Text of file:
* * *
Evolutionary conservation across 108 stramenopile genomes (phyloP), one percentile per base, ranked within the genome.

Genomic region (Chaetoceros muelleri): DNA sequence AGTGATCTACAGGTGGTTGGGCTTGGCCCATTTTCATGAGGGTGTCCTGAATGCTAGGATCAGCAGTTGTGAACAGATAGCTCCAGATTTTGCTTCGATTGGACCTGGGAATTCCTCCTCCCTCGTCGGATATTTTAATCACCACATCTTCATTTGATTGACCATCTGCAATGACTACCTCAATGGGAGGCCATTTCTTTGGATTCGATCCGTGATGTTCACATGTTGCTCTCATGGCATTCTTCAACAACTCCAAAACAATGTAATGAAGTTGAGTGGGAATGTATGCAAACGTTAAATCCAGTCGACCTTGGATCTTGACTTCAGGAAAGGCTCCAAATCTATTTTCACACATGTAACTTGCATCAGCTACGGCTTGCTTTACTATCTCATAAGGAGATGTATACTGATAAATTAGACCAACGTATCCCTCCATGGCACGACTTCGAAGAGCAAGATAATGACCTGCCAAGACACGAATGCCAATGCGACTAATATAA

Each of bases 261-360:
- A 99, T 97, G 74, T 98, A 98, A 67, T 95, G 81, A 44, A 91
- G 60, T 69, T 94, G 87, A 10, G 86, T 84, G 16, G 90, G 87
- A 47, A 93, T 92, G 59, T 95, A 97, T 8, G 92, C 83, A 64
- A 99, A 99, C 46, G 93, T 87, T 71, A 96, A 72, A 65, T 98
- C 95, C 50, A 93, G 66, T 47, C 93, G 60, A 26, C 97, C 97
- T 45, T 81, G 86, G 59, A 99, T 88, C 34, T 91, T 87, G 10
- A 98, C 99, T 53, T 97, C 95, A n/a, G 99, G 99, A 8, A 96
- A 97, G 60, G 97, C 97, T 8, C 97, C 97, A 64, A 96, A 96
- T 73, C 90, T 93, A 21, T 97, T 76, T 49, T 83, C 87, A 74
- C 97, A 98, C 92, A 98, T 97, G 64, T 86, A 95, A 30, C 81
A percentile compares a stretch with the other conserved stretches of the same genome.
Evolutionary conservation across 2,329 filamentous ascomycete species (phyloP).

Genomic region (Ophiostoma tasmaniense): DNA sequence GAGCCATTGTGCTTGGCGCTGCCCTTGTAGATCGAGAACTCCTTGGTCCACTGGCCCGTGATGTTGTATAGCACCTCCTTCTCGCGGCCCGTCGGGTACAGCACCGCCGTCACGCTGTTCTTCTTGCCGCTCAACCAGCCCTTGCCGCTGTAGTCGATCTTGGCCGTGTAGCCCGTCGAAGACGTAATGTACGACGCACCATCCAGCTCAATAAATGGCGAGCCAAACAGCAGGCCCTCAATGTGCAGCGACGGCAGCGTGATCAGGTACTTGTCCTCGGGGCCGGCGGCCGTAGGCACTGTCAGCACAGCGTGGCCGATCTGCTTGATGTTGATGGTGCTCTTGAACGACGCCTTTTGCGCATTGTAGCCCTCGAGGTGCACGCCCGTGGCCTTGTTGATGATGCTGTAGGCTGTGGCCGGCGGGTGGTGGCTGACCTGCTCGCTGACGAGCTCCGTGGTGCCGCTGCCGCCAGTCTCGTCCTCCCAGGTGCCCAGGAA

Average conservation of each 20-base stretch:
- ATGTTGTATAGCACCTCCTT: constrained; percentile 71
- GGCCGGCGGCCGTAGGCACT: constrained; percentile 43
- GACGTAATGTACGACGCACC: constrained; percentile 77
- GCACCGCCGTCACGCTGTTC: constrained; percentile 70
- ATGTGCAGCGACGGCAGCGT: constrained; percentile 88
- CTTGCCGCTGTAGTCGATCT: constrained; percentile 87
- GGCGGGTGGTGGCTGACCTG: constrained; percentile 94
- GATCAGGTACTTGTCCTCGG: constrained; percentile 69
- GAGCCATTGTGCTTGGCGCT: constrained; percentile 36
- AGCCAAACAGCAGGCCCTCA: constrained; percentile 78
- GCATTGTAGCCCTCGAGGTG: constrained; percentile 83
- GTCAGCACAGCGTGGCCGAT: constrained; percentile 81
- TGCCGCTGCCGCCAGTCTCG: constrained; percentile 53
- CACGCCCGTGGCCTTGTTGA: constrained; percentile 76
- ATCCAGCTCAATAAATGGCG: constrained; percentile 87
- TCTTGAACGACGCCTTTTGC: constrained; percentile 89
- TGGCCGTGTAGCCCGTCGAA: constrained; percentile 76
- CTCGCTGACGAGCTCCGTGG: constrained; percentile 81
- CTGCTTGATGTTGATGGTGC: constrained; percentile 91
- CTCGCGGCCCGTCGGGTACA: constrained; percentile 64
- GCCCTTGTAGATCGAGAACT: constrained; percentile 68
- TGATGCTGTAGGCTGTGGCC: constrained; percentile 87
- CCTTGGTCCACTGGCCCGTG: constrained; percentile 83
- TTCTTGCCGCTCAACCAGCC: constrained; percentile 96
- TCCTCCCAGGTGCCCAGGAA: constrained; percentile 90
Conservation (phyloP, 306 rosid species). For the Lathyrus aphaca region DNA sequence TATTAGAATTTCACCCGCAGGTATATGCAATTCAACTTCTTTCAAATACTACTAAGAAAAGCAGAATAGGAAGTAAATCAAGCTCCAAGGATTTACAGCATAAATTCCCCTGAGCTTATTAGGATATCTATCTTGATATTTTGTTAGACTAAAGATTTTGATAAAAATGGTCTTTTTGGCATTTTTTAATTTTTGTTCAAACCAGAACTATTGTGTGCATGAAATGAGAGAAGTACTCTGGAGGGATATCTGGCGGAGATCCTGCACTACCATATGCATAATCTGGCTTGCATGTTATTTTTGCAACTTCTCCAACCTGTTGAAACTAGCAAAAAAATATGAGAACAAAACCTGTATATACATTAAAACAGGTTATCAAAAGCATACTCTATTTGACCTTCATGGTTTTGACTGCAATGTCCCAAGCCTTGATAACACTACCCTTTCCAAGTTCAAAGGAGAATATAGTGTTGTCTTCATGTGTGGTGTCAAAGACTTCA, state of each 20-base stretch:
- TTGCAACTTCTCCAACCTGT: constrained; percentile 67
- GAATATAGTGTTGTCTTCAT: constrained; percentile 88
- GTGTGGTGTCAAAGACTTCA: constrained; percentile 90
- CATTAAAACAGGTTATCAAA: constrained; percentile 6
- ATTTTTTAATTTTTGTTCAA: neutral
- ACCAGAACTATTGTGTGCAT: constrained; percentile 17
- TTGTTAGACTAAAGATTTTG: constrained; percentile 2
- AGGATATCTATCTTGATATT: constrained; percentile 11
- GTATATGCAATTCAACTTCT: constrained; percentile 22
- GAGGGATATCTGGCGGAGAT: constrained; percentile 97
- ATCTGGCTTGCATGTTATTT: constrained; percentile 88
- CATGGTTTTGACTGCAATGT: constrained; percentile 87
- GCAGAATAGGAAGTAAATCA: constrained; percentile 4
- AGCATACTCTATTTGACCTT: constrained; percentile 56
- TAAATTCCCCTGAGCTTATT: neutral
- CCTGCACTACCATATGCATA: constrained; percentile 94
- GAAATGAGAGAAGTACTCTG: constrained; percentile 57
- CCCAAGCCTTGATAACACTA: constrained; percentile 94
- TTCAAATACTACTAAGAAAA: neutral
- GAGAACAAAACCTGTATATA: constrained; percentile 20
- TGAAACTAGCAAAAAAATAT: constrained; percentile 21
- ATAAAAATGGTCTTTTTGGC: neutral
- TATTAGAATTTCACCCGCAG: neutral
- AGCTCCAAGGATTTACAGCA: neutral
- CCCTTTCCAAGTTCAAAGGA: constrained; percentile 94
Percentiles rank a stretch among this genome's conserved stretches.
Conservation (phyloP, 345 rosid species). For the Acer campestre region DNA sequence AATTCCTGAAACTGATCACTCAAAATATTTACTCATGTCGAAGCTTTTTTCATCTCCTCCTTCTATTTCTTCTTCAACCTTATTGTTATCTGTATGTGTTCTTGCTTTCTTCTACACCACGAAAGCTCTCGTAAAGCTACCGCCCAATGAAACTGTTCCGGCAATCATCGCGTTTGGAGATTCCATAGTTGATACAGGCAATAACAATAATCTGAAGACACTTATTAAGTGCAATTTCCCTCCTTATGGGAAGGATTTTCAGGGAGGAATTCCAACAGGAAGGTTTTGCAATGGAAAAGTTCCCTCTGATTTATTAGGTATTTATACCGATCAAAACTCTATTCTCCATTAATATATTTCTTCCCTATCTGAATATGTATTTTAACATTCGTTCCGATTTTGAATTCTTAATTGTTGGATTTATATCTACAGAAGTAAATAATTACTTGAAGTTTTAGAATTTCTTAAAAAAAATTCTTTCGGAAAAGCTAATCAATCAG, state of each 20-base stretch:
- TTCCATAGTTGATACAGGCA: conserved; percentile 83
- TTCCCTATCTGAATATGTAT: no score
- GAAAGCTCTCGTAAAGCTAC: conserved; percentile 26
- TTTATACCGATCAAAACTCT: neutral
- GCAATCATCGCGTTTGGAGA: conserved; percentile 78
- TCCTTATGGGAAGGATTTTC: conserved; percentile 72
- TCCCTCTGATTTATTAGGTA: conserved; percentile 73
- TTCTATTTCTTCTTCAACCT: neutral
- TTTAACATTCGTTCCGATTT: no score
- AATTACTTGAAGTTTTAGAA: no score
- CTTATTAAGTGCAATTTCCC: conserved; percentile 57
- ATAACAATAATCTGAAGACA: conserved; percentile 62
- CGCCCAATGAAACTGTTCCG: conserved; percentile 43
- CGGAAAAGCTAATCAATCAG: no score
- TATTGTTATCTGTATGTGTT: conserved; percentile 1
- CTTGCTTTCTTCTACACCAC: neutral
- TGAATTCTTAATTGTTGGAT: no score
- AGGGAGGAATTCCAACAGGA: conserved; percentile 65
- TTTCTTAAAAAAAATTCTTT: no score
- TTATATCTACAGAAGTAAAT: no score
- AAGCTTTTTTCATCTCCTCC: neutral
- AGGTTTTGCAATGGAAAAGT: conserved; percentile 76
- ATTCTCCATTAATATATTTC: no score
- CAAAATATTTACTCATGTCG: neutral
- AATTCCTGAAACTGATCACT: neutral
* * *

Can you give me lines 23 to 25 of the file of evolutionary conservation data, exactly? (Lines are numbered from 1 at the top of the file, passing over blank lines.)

- CTTGCCGCTGTAGTCGATCT: constrained; percentile 87
- GGCGGGTGGTGGCTGACCTG: constrained; percentile 94
- GATCAGGTACTTGTCCTCGG: constrained; percentile 69